Monday, June 30, 2008

OC Summer

No posts since June 1st? Shameful. But, what has happened since my last post that really deserved comment? My fellow ND bloggers have done an admirable job for the past few weeks of generating content out of even the most trivial bits of news, but nothing since June 1 has excited me enough to elicit a post. Commitments from kickers? NBC stays on the Notre Dame bandwagon? Prominent alumni are (or aren't) offered the A.D. job and do (or don't) turn it down? Please.

Let's face it. June is a tough month for college football fans. In Orange County we watched as the Lakers surprisingly made it to the NBA Finals, then lost when the Celtics made them look surprisingly inept. Who is this Pau Gasol guy, and why were Laker fans so excited to have him?

June also saw the Detroit Red Wings defeat the Pittsburgh Penguins for the Stanley Cup. WooHoo.

Can anyone explain to me why they're still playing basketball and hockey in June?

In baseball, the Anaheim Angels are 16 games above .500 (49-33) yet hold only a 4 1/2 game lead in the A.L West, a division in which three of the four teams sport records better than .500. Up in Los Angeles, the Dodgers are five games BELOW .500 (38-43) and yet are in second place only 2 1/2 games behind the Diamondbacks, who lead the division with a 41-41 record. That's right - the NL West has exactly ZERO teams with a winning record right now.

Speaking of baseball standings, can anyone explain to me how it's fair (or even sensible) that the American League West has only four teams, while the National League Central Division has six teams? All things being equal, teams in the A.L. start the season with a 1 in 4 shot at winning the division (25%), while the Astros, Pirates, and Brewers have a 1 in 6 shot (16.66%). Maybe it's my inner engineer talking, but shouldn't one N.L. team move to the A.L. so the divisions can be balanced out? Maybe move the D-Backs into the A.L. West and let the Astros slide into the N.L. West? As an Angels' fan it's a sweet deal for us, but I would think the owners and fans in the N.L. Central would be screaming for a little more fairness.

The biggest story of June has to be the Fresno State Bulldogs' win at the College World Series. With the Notre Dame baseball team nowhere near Omaha, I really had no dog in this fight, but it's fun to see an underdog show up the big dogs in any sport, even during the dog days of Summer. (Sorry about all the doggone dog references. Help, I can't stop!) College baseball in the West has had many traditional powers, including Stanford, UCLA, USC, Arizona, Arizona State, Oregon State, Long Beach State and the mighty Titans of Cal State Fullerton. It must have been very humbling for all those high-profile programs to watch Fresno State win it all. And any day that USC and UCLA can be humbled is a good day in the OC Domer household.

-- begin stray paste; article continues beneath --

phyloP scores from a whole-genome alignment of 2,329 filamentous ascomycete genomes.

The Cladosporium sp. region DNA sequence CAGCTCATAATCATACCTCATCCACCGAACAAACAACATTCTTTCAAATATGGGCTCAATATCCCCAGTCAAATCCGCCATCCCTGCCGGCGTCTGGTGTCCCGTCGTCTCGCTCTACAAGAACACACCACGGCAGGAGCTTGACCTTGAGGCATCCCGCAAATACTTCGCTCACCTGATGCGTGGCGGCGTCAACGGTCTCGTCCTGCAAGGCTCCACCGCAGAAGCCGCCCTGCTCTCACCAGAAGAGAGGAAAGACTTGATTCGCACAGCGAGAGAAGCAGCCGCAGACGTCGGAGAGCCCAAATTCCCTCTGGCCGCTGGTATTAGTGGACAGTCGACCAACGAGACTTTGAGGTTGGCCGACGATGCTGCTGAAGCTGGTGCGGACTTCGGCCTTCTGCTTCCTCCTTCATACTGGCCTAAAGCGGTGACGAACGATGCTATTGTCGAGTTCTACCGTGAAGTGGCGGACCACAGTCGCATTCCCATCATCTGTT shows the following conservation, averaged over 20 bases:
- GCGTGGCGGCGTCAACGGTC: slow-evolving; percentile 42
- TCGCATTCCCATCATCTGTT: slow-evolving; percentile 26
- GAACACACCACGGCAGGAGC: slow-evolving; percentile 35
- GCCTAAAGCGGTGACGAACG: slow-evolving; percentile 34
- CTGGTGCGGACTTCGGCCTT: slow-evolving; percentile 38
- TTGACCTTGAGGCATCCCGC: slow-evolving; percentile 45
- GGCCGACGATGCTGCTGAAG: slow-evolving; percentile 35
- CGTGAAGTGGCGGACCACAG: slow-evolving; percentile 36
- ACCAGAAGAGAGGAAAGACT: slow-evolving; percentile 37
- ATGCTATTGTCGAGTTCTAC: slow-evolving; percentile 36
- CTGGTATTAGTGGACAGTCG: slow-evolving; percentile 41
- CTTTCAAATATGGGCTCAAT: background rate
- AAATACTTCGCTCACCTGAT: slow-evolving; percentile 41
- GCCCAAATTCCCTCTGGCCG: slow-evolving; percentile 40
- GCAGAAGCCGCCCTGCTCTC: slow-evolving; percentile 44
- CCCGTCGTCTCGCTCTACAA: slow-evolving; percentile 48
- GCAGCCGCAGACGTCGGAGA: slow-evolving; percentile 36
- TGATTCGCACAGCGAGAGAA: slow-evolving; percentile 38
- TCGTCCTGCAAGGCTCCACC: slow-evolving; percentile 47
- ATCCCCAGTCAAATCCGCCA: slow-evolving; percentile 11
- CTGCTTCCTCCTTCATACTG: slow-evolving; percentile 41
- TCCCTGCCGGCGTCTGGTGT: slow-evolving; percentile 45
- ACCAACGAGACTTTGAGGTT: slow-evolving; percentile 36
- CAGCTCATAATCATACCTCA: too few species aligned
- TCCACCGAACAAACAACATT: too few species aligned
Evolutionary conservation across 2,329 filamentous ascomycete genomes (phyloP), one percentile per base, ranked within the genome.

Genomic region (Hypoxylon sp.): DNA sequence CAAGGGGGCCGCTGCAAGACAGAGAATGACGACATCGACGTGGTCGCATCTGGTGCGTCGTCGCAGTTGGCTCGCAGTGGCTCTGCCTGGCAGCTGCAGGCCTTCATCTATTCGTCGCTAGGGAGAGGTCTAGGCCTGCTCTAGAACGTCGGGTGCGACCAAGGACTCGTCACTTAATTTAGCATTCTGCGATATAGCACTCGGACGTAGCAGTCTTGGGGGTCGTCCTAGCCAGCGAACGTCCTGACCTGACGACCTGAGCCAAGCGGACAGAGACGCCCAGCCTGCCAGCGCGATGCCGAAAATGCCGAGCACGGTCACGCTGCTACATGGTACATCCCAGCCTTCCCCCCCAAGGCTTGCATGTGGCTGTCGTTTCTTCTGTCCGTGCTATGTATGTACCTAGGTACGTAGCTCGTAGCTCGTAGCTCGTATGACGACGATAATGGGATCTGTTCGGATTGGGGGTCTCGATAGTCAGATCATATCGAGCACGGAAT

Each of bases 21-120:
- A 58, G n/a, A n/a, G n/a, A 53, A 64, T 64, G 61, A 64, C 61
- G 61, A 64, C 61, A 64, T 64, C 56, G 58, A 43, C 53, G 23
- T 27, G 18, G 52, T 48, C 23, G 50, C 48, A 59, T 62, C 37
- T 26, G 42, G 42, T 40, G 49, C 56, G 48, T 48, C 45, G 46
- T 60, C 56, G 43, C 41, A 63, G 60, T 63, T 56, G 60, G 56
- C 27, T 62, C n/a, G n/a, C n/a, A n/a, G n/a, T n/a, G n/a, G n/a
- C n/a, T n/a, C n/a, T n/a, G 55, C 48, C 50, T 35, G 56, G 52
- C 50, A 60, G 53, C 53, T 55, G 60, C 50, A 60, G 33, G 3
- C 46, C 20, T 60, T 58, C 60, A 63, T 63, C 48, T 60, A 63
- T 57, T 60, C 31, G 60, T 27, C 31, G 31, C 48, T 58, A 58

The biggest Notre Dame story of the month, in my opinion, is the repair work that has finally commenced on Sacred Heart Basilica. I wrote briefly at the time about the May winds that knocked a spire off the Basilica just days before the 2007 graduation ceremonies. What we didn't know then, of course, was how significant that wind storm really was. When it happened, we thought the storm was just an interesting story that the Class of 2007 would be able to tell their grand kids someday. Looking back on it now, of course, the question we all have to ask ourselves is: Was the fallen church spire merely an omen of the 3-9 football season that was looming on the horizon, or was it a curse? Was it just a sign of future trouble for Notre Dame? Or was it, like Samson's haircut, a cause of Irish misfortune? Call me crazy, but I am totally comfortable with blaming Notre Dame's 2007 football season on "the curse of the fallen spire." Likewise, I am morally certain that once the repairs to Sacred Heart are completed, the Fighting Irish will likewise be restored to their former glory.

Can we just skip July?

Sunday, June 1, 2008

Hello, Missy

Where the heck have I been? As I sat down to the computer with my usual Sunday breakfast - toasted sesame seed bagel (with butter) and a Diet Pepsi - I clicked on my gmail to see what was up and BLAM! Notre Dame Athletic Director Kevin White is leaving Notre Dame for Duke. No matter how you slice your bagel, that's big news.